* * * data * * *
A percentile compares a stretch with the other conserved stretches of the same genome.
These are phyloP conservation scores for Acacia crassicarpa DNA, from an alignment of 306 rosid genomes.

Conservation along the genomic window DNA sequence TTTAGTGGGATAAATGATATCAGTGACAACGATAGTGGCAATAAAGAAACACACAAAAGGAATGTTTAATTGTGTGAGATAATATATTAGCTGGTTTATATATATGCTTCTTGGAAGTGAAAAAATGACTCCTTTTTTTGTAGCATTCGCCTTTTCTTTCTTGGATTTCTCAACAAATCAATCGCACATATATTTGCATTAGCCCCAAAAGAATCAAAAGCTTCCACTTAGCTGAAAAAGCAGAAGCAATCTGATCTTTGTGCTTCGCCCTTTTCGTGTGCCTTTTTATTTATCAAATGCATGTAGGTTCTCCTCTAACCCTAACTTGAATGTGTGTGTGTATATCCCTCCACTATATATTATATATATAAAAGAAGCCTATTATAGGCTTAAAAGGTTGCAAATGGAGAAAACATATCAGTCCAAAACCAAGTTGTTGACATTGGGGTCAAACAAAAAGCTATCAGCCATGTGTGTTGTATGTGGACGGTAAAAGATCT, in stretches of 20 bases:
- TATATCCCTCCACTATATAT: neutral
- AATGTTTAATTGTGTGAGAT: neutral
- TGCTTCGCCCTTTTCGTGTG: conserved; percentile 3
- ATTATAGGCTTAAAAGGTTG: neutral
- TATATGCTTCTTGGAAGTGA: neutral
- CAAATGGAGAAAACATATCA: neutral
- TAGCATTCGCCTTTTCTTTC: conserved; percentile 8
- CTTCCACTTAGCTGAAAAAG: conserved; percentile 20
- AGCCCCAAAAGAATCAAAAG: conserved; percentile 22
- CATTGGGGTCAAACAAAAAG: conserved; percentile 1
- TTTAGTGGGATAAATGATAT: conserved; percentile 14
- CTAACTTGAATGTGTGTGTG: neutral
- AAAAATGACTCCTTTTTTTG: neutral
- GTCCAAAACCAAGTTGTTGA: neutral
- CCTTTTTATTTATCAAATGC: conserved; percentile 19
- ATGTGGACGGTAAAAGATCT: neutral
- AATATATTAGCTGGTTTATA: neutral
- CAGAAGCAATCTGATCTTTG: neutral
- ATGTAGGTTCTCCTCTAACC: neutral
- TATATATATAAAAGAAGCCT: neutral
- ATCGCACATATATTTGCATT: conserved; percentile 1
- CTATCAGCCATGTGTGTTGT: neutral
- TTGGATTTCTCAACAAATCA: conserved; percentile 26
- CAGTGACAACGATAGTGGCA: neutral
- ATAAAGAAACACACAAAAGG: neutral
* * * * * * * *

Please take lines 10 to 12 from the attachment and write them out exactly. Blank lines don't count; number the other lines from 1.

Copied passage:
- TAGCATTCGCCTTTTCTTTC: conserved; percentile 8
- CTTCCACTTAGCTGAAAAAG: conserved; percentile 20
- AGCCCCAAAAGAATCAAAAG: conserved; percentile 22